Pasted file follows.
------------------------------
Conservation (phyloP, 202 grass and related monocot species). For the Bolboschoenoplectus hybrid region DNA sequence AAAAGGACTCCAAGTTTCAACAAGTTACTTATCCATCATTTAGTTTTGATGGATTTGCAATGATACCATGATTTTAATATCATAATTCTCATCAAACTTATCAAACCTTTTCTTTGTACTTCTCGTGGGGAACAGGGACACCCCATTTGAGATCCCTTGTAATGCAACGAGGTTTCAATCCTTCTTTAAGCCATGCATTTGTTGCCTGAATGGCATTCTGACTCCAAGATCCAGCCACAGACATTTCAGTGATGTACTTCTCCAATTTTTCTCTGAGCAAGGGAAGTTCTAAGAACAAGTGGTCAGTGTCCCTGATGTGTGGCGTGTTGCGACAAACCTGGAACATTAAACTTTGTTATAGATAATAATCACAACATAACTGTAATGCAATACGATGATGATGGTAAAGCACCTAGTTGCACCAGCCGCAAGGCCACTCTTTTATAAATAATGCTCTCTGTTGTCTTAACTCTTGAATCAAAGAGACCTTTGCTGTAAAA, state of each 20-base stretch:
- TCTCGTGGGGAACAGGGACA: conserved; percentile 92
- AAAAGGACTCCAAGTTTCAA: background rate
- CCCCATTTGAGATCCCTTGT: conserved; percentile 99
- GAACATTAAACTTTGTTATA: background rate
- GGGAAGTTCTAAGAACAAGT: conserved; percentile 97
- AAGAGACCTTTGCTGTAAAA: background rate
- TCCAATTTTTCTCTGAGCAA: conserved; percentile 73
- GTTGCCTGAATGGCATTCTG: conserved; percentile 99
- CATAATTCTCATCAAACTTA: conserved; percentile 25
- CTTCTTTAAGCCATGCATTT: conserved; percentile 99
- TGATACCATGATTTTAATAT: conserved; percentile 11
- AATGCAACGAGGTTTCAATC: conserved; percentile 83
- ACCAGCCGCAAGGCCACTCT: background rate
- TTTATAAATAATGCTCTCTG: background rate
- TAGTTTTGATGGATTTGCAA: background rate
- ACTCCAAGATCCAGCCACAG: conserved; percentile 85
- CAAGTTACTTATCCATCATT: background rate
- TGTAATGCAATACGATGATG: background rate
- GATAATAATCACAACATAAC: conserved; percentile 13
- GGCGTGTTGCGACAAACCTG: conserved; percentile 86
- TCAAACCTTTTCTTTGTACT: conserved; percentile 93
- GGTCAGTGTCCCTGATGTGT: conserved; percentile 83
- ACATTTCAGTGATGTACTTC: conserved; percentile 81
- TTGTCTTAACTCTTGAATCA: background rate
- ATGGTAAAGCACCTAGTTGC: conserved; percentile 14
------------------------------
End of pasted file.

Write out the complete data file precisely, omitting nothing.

Conservation (phyloP, 202 grass and related monocot species). For the Bolboschoenoplectus hybrid region DNA sequence AAAAGGACTCCAAGTTTCAACAAGTTACTTATCCATCATTTAGTTTTGATGGATTTGCAATGATACCATGATTTTAATATCATAATTCTCATCAAACTTATCAAACCTTTTCTTTGTACTTCTCGTGGGGAACAGGGACACCCCATTTGAGATCCCTTGTAATGCAACGAGGTTTCAATCCTTCTTTAAGCCATGCATTTGTTGCCTGAATGGCATTCTGACTCCAAGATCCAGCCACAGACATTTCAGTGATGTACTTCTCCAATTTTTCTCTGAGCAAGGGAAGTTCTAAGAACAAGTGGTCAGTGTCCCTGATGTGTGGCGTGTTGCGACAAACCTGGAACATTAAACTTTGTTATAGATAATAATCACAACATAACTGTAATGCAATACGATGATGATGGTAAAGCACCTAGTTGCACCAGCCGCAAGGCCACTCTTTTATAAATAATGCTCTCTGTTGTCTTAACTCTTGAATCAAAGAGACCTTTGCTGTAAAA, state of each 20-base stretch:
- TCTCGTGGGGAACAGGGACA: conserved; percentile 92
- AAAAGGACTCCAAGTTTCAA: background rate
- CCCCATTTGAGATCCCTTGT: conserved; percentile 99
- GAACATTAAACTTTGTTATA: background rate
- GGGAAGTTCTAAGAACAAGT: conserved; percentile 97
- AAGAGACCTTTGCTGTAAAA: background rate
- TCCAATTTTTCTCTGAGCAA: conserved; percentile 73
- GTTGCCTGAATGGCATTCTG: conserved; percentile 99
- CATAATTCTCATCAAACTTA: conserved; percentile 25
- CTTCTTTAAGCCATGCATTT: conserved; percentile 99
- TGATACCATGATTTTAATAT: conserved; percentile 11
- AATGCAACGAGGTTTCAATC: conserved; percentile 83
- ACCAGCCGCAAGGCCACTCT: background rate
- TTTATAAATAATGCTCTCTG: background rate
- TAGTTTTGATGGATTTGCAA: background rate
- ACTCCAAGATCCAGCCACAG: conserved; percentile 85
- CAAGTTACTTATCCATCATT: background rate
- TGTAATGCAATACGATGATG: background rate
- GATAATAATCACAACATAAC: conserved; percentile 13
- GGCGTGTTGCGACAAACCTG: conserved; percentile 86
- TCAAACCTTTTCTTTGTACT: conserved; percentile 93
- GGTCAGTGTCCCTGATGTGT: conserved; percentile 83
- ACATTTCAGTGATGTACTTC: conserved; percentile 81
- TTGTCTTAACTCTTGAATCA: background rate
- ATGGTAAAGCACCTAGTTGC: conserved; percentile 14